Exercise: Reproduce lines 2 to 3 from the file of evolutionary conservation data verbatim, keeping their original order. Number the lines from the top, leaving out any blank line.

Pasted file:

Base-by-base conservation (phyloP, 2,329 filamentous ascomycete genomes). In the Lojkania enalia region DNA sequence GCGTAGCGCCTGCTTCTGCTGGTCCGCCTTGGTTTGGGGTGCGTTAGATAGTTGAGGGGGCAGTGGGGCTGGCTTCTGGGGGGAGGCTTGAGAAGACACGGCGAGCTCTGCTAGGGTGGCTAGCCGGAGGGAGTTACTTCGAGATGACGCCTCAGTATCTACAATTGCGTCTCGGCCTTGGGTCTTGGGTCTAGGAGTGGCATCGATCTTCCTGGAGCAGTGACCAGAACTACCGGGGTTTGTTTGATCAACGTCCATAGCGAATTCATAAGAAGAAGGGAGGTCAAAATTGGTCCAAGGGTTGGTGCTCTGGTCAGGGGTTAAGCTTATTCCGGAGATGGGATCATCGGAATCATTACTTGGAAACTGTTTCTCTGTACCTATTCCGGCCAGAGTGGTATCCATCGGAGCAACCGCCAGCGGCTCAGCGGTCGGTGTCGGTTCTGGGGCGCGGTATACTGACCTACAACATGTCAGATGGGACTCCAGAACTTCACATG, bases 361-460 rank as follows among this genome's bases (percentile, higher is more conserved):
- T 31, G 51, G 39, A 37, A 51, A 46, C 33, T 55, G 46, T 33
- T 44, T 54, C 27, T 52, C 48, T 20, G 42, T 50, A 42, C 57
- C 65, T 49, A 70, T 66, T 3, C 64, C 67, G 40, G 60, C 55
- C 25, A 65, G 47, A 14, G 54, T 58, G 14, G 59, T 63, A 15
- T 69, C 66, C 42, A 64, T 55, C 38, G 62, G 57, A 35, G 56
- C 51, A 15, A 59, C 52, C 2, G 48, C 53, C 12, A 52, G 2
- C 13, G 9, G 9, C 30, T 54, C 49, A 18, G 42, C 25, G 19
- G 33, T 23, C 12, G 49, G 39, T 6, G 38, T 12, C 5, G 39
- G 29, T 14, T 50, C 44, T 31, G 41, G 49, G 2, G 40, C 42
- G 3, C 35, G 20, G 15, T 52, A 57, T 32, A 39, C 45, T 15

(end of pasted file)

- T 31, G 51, G 39, A 37, A 51, A 46, C 33, T 55, G 46, T 33
- T 44, T 54, C 27, T 52, C 48, T 20, G 42, T 50, A 42, C 57